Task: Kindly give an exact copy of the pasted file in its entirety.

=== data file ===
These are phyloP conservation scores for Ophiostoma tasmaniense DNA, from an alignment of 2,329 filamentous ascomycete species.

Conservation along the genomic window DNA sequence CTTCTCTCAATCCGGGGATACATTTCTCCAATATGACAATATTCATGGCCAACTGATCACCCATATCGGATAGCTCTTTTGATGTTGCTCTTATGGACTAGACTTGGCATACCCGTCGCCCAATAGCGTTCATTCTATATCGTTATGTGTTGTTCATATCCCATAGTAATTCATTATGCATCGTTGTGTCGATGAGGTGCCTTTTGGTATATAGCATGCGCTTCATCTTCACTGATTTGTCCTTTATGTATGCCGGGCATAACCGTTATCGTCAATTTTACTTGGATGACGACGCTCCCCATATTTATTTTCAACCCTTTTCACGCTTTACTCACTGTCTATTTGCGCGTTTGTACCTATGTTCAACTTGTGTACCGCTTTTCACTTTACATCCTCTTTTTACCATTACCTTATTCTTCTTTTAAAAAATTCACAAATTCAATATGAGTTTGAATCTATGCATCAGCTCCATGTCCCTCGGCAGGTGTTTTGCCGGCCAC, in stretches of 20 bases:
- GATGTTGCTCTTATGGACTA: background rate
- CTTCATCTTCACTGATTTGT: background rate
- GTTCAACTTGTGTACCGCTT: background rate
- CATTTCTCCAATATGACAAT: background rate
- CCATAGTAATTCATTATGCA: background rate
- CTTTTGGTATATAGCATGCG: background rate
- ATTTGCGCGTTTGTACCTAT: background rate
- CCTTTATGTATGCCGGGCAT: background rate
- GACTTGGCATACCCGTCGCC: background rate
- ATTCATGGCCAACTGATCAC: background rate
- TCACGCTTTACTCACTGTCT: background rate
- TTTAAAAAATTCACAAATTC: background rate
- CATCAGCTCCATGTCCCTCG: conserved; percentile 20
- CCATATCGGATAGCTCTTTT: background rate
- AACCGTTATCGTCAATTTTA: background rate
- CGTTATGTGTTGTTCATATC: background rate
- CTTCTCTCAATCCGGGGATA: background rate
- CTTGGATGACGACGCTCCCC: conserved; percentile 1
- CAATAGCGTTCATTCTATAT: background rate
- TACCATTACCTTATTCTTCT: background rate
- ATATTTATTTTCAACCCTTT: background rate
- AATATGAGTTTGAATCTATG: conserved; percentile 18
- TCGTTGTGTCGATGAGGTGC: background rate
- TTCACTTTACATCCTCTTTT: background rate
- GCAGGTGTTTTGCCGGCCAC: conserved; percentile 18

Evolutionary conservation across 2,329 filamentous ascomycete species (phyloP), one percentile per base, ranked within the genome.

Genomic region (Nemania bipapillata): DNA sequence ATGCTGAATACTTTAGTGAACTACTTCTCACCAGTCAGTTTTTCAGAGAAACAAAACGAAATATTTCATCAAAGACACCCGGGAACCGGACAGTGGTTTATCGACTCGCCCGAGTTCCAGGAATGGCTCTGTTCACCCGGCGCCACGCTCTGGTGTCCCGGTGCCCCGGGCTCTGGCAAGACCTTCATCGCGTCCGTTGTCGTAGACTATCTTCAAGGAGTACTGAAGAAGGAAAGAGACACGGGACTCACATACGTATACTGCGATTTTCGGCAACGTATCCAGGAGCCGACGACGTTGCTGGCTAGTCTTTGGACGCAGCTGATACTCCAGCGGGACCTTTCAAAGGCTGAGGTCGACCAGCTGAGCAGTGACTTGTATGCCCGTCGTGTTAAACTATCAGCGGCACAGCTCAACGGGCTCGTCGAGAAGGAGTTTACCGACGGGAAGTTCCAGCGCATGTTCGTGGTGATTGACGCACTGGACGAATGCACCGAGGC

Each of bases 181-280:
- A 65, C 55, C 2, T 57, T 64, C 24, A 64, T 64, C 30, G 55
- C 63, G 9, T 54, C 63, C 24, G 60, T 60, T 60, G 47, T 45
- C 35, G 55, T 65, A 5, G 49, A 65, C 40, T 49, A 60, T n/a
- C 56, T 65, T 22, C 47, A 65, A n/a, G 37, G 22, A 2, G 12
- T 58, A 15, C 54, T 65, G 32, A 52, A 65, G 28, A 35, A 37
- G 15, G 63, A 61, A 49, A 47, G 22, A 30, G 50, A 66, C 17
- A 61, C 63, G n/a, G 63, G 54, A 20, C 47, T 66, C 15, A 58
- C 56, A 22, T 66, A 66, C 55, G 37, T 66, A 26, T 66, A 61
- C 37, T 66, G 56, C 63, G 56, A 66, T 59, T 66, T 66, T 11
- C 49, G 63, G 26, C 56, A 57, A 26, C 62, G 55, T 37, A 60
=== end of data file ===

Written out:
These are phyloP conservation scores for Ophiostoma tasmaniense DNA, from an alignment of 2,329 filamentous ascomycete species.

Conservation along the genomic window DNA sequence CTTCTCTCAATCCGGGGATACATTTCTCCAATATGACAATATTCATGGCCAACTGATCACCCATATCGGATAGCTCTTTTGATGTTGCTCTTATGGACTAGACTTGGCATACCCGTCGCCCAATAGCGTTCATTCTATATCGTTATGTGTTGTTCATATCCCATAGTAATTCATTATGCATCGTTGTGTCGATGAGGTGCCTTTTGGTATATAGCATGCGCTTCATCTTCACTGATTTGTCCTTTATGTATGCCGGGCATAACCGTTATCGTCAATTTTACTTGGATGACGACGCTCCCCATATTTATTTTCAACCCTTTTCACGCTTTACTCACTGTCTATTTGCGCGTTTGTACCTATGTTCAACTTGTGTACCGCTTTTCACTTTACATCCTCTTTTTACCATTACCTTATTCTTCTTTTAAAAAATTCACAAATTCAATATGAGTTTGAATCTATGCATCAGCTCCATGTCCCTCGGCAGGTGTTTTGCCGGCCAC, in stretches of 20 bases:
- GATGTTGCTCTTATGGACTA: background rate
- CTTCATCTTCACTGATTTGT: background rate
- GTTCAACTTGTGTACCGCTT: background rate
- CATTTCTCCAATATGACAAT: background rate
- CCATAGTAATTCATTATGCA: background rate
- CTTTTGGTATATAGCATGCG: background rate
- ATTTGCGCGTTTGTACCTAT: background rate
- CCTTTATGTATGCCGGGCAT: background rate
- GACTTGGCATACCCGTCGCC: background rate
- ATTCATGGCCAACTGATCAC: background rate
- TCACGCTTTACTCACTGTCT: background rate
- TTTAAAAAATTCACAAATTC: background rate
- CATCAGCTCCATGTCCCTCG: conserved; percentile 20
- CCATATCGGATAGCTCTTTT: background rate
- AACCGTTATCGTCAATTTTA: background rate
- CGTTATGTGTTGTTCATATC: background rate
- CTTCTCTCAATCCGGGGATA: background rate
- CTTGGATGACGACGCTCCCC: conserved; percentile 1
- CAATAGCGTTCATTCTATAT: background rate
- TACCATTACCTTATTCTTCT: background rate
- ATATTTATTTTCAACCCTTT: background rate
- AATATGAGTTTGAATCTATG: conserved; percentile 18
- TCGTTGTGTCGATGAGGTGC: background rate
- TTCACTTTACATCCTCTTTT: background rate
- GCAGGTGTTTTGCCGGCCAC: conserved; percentile 18

Evolutionary conservation across 2,329 filamentous ascomycete species (phyloP), one percentile per base, ranked within the genome.

Genomic region (Nemania bipapillata): DNA sequence ATGCTGAATACTTTAGTGAACTACTTCTCACCAGTCAGTTTTTCAGAGAAACAAAACGAAATATTTCATCAAAGACACCCGGGAACCGGACAGTGGTTTATCGACTCGCCCGAGTTCCAGGAATGGCTCTGTTCACCCGGCGCCACGCTCTGGTGTCCCGGTGCCCCGGGCTCTGGCAAGACCTTCATCGCGTCCGTTGTCGTAGACTATCTTCAAGGAGTACTGAAGAAGGAAAGAGACACGGGACTCACATACGTATACTGCGATTTTCGGCAACGTATCCAGGAGCCGACGACGTTGCTGGCTAGTCTTTGGACGCAGCTGATACTCCAGCGGGACCTTTCAAAGGCTGAGGTCGACCAGCTGAGCAGTGACTTGTATGCCCGTCGTGTTAAACTATCAGCGGCACAGCTCAACGGGCTCGTCGAGAAGGAGTTTACCGACGGGAAGTTCCAGCGCATGTTCGTGGTGATTGACGCACTGGACGAATGCACCGAGGC

Each of bases 181-280:
- A 65, C 55, C 2, T 57, T 64, C 24, A 64, T 64, C 30, G 55
- C 63, G 9, T 54, C 63, C 24, G 60, T 60, T 60, G 47, T 45
- C 35, G 55, T 65, A 5, G 49, A 65, C 40, T 49, A 60, T n/a
- C 56, T 65, T 22, C 47, A 65, A n/a, G 37, G 22, A 2, G 12
- T 58, A 15, C 54, T 65, G 32, A 52, A 65, G 28, A 35, A 37
- G 15, G 63, A 61, A 49, A 47, G 22, A 30, G 50, A 66, C 17
- A 61, C 63, G n/a, G 63, G 54, A 20, C 47, T 66, C 15, A 58
- C 56, A 22, T 66, A 66, C 55, G 37, T 66, A 26, T 66, A 61
- C 37, T 66, G 56, C 63, G 56, A 66, T 59, T 66, T 66, T 11
- C 49, G 63, G 26, C 56, A 57, A 26, C 62, G 55, T 37, A 60